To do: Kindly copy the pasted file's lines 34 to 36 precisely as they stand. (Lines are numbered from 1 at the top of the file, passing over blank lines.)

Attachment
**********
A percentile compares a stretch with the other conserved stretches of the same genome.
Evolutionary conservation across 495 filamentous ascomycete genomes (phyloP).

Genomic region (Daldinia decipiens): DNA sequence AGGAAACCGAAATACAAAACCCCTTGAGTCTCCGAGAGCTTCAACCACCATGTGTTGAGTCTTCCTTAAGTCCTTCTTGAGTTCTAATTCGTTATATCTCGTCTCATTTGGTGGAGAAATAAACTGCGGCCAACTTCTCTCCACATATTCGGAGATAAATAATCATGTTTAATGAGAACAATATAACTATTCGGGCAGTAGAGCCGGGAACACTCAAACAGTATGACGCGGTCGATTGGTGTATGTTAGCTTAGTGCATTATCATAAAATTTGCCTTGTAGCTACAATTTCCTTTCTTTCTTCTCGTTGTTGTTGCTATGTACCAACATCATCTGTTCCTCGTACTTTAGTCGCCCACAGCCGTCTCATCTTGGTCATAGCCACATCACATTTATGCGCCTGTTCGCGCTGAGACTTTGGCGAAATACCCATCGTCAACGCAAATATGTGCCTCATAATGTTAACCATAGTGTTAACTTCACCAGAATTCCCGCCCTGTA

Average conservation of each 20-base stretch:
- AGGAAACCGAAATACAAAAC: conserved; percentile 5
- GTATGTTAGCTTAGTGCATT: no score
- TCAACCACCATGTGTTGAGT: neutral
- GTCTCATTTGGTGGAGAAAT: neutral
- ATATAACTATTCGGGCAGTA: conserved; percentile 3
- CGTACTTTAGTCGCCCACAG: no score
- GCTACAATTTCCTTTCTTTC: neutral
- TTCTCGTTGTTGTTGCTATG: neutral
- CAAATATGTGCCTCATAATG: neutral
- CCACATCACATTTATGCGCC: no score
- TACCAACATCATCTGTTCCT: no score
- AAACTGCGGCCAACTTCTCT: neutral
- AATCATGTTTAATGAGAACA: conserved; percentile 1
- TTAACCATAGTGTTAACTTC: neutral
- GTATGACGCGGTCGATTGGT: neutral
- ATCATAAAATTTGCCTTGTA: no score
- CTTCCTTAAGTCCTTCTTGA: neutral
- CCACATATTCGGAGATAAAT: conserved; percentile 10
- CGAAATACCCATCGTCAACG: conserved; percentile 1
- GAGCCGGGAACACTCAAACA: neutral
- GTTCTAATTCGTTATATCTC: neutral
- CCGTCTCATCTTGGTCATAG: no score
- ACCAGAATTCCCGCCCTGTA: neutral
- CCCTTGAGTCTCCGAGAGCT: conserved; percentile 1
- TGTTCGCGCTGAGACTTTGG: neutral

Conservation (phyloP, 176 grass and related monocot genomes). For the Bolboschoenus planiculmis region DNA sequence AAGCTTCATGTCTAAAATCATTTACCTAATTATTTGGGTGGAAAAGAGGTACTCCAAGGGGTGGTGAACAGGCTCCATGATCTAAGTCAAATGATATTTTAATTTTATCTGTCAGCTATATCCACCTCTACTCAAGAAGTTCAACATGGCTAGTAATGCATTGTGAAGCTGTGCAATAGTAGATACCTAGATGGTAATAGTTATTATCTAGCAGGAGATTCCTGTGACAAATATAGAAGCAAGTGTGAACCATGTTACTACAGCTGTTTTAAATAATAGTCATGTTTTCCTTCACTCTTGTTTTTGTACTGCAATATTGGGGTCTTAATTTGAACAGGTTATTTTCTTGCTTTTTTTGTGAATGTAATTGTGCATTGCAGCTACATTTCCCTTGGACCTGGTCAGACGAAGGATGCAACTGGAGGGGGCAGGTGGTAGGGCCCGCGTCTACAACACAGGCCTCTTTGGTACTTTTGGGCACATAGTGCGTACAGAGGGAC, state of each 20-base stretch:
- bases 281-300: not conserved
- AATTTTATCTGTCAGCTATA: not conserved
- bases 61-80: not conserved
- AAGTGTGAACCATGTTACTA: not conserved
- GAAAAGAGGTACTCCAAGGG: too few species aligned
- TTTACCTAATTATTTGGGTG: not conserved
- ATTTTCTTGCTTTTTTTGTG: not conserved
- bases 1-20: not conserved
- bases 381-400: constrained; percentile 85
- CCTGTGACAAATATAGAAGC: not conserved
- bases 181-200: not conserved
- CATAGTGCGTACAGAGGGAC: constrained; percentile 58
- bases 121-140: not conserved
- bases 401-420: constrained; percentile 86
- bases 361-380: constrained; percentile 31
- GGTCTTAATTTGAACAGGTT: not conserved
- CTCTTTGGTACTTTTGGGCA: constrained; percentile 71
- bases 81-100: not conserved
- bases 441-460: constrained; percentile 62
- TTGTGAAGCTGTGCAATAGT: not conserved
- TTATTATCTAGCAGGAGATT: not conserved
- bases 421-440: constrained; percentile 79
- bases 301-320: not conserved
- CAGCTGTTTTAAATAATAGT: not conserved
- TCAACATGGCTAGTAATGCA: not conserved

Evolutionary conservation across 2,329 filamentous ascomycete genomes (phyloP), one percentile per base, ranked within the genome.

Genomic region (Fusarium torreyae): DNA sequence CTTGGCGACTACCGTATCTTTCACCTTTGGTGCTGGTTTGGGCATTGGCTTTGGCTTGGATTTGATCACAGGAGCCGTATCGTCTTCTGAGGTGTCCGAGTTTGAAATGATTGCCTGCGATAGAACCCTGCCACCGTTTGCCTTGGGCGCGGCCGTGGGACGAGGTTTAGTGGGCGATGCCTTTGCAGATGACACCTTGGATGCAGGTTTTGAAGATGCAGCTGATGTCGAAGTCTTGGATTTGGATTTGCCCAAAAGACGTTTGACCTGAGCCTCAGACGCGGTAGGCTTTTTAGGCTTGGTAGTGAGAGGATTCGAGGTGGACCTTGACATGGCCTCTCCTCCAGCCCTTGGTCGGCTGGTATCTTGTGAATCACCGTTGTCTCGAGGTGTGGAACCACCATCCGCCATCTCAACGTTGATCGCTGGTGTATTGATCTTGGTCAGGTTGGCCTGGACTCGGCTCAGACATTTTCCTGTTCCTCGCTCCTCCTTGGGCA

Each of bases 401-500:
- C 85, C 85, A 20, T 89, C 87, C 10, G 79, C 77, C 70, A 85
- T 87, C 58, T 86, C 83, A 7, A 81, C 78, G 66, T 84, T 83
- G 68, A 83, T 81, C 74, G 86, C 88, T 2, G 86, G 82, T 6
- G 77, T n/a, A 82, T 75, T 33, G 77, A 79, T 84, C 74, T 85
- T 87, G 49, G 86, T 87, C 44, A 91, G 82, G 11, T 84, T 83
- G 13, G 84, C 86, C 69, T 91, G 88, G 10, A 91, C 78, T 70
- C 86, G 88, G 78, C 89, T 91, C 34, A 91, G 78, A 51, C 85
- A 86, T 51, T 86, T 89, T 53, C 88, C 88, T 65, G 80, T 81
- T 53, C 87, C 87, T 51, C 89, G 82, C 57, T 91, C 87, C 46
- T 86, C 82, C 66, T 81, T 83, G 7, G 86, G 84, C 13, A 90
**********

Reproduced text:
- AAGTGTGAACCATGTTACTA: not conserved
- GAAAAGAGGTACTCCAAGGG: too few species aligned
- TTTACCTAATTATTTGGGTG: not conserved